August 19, 2019
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We must prevent war with Iran

Andrew Harnik | AP
Andrew Harnik | AP
From left, National Security Adviser John Bolton, accompanied by Secretary of State Mike Pompeo and President Donald Trump, speaks in the Oval Office of the White House in Washington, Feb. 7, 2019.

As a physician and member of Physicians for Social Responsibility, I am deeply troubled by the intemperate rhetoric about Iran coming from Washington, D.C. In recent weeks, national security adviser John Bolton, Secretary of State Mike Pompeo and others in the Trump administration have made alarming statements about the prospects for war with Iran.

Given that the United States pulled out of the Iran nuclear deal in May 2018, such statements could provoke Iran to restart its nuclear weapons program and thereby further increase the risk of war.

After realizing the unanticipated, unintended costs of the long wars in Afghanistan and Iraq, the American people overwhelmingly oppose another disastrous and preventable war in the Middle East. Such a war would jeopardize national security and endanger the lives of Americans and others. President Donald Trump has given mixed signals, alternately threatening to destroy Iran and saying he has no desire to engage in a war against it.

As always, Trump’s negotiation style, intentions and actions are unpredictable. It’s impossible to dismiss the risk that he will draw us into an endless, unwinnable war.

That should not be allowed to happen. The Constitution grants members of Congress the power to declare war. It is their responsibility to prevent war with Iran now before it starts. A war with Iran — given its size, unique strategic location and well-known military preparedness — could be potentially even more deadly than the Iraq and Afghanistan wars.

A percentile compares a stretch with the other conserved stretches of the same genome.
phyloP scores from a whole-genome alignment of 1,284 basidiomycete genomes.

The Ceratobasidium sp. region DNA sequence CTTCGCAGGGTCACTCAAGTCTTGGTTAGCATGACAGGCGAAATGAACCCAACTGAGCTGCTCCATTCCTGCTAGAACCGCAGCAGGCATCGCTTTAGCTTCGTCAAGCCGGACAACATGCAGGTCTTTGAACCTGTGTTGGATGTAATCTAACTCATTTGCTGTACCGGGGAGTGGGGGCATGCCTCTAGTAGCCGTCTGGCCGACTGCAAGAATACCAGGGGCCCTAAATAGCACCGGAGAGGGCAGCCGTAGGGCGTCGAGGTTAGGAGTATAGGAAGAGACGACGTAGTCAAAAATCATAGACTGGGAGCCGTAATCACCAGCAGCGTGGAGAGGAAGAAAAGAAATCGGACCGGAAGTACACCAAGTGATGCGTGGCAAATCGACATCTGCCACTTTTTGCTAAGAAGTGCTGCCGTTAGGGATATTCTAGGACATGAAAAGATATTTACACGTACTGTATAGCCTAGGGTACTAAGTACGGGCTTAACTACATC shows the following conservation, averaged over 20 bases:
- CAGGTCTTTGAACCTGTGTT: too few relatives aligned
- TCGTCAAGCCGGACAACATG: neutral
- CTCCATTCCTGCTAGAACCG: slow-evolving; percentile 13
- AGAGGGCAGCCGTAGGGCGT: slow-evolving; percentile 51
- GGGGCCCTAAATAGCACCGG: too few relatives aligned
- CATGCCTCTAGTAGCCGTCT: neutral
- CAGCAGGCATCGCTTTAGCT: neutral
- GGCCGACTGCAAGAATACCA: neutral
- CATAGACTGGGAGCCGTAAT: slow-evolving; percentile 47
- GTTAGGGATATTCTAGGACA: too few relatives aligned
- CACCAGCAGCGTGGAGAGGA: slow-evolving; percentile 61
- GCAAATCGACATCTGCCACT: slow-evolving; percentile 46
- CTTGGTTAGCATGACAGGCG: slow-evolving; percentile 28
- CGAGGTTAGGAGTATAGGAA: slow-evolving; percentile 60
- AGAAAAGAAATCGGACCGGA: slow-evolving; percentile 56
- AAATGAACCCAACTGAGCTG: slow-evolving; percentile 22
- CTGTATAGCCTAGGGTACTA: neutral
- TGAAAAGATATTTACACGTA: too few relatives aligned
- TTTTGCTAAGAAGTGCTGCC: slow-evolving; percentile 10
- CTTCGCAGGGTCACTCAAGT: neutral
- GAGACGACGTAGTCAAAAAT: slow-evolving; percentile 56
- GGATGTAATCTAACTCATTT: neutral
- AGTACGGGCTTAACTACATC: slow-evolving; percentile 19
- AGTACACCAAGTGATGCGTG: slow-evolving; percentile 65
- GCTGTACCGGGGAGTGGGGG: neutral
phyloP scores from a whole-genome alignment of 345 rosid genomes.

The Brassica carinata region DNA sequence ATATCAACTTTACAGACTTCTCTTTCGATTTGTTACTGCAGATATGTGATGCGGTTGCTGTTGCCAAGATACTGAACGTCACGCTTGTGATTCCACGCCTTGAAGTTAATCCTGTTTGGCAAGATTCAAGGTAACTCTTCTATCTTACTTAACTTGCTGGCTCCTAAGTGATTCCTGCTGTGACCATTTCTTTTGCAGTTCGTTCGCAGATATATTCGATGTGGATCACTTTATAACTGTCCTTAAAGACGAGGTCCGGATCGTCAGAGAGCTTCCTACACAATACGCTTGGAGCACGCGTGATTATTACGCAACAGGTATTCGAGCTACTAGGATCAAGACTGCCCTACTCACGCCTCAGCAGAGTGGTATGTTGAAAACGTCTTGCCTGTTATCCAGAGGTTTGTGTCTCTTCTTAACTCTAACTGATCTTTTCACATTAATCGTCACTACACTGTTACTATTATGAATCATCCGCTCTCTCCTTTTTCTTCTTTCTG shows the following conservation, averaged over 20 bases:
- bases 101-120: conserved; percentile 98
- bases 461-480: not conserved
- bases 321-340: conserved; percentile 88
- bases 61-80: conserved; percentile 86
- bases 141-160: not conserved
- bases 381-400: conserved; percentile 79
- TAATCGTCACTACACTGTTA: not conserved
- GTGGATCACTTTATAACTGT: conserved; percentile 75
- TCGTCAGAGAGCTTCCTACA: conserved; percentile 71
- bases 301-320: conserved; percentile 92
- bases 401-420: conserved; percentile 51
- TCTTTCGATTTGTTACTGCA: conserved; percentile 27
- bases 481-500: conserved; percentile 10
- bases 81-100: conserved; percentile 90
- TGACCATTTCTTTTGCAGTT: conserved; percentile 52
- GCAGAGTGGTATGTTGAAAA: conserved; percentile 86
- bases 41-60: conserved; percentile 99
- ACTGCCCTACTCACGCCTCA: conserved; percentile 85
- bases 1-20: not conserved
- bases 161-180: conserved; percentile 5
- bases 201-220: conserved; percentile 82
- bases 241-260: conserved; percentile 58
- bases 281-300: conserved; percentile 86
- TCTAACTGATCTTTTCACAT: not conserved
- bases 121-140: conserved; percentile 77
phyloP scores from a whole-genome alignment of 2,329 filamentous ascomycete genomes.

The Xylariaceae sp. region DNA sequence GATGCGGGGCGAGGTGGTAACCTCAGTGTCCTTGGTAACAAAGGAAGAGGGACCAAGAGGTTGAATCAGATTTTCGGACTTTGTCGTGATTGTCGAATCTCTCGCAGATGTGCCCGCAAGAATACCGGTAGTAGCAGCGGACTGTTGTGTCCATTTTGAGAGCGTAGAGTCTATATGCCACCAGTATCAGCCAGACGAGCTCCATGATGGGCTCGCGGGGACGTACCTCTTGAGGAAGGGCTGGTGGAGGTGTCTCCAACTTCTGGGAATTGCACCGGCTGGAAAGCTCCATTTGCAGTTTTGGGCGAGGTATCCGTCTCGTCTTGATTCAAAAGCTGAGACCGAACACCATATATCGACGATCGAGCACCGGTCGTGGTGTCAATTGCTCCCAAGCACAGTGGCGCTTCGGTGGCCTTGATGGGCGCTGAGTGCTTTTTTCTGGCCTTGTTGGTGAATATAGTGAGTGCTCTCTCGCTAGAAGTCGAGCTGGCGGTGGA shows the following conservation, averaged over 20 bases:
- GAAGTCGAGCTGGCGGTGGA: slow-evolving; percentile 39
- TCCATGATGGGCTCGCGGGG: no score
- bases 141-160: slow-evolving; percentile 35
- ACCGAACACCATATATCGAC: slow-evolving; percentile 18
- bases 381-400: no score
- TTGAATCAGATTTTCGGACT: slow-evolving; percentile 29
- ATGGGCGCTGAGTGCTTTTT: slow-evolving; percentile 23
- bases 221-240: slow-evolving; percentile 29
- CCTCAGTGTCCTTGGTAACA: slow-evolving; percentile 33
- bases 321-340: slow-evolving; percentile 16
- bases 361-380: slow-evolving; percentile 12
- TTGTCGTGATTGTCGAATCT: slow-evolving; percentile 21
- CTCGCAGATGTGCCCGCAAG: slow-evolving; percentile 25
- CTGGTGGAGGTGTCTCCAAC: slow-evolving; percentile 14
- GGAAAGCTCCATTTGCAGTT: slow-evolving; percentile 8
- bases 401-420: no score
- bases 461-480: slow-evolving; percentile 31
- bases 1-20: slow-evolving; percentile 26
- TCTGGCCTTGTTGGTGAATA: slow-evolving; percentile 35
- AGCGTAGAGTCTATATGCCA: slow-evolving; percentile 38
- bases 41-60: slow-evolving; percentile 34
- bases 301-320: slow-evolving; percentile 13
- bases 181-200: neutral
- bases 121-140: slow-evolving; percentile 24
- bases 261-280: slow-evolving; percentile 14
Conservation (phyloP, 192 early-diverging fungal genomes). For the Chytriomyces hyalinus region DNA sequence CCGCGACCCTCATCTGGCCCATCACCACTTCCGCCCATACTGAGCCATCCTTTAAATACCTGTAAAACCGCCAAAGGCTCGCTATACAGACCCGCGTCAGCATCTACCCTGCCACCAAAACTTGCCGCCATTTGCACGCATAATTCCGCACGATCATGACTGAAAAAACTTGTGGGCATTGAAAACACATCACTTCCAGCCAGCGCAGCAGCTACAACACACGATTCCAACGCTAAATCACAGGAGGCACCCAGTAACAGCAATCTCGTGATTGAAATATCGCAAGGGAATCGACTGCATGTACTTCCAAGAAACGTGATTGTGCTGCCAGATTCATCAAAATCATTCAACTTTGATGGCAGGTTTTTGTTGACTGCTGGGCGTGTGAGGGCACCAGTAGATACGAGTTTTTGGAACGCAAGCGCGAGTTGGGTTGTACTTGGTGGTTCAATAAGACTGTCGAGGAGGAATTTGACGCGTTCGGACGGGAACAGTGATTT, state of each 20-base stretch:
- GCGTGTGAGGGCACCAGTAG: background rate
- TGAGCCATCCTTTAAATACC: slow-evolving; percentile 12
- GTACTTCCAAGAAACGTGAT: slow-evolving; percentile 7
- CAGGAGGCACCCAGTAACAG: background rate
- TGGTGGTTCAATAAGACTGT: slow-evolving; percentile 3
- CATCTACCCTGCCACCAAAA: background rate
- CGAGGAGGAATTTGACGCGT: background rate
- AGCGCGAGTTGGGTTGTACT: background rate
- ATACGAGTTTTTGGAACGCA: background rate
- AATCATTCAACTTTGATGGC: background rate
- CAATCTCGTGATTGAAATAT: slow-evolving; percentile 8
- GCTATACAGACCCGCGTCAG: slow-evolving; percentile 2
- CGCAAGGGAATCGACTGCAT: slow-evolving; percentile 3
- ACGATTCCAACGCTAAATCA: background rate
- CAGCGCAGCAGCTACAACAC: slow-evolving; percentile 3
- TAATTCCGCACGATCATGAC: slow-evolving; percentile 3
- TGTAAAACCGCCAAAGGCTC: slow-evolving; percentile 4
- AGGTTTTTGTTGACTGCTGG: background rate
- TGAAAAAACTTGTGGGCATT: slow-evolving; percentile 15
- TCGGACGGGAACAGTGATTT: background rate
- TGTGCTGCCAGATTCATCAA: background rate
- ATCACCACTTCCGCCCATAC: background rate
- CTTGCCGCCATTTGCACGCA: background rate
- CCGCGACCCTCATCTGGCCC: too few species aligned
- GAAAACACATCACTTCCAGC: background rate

The Middle East is a complicated political tinderbox. Because the United States is a nuclear-armed country, conventional war with Iran includes the potential for an unthinkable nuclear war, causing many millions of deaths, nuclear winter and mass starvation. The Iran nuclear deal, which Iran has continued to comply with even after the United States withdrew, is critical to preventing such a catastrophe.

To ensure compliance with the deal, the United States must negotiate re-entry into the agreement. Likewise, it must maintain diplomatic communications to more readily monitor Iran’s adherence to nonproliferation goals. In this way, both nations can experience the positive outcomes of the agreement.

It is time for Congress and this administration to recommit to the deal between the United States, our allies and Iran to prevent unnecessary destruction, suffering and death. Congress must step in, do its duty and prevent a war with Iran. Our national security and that of the world depends on it.

Maureen McCue, coordinator of the Iowa Chapter of Physicians for Social Responsibility, recently retired from her position as founder and teacher in the Global Health Studies Program at the University of Iowa. This column was produced for the Progressive Media Project, which is run by The Progressive magazine, and distributed by the Tribune News Service.

 



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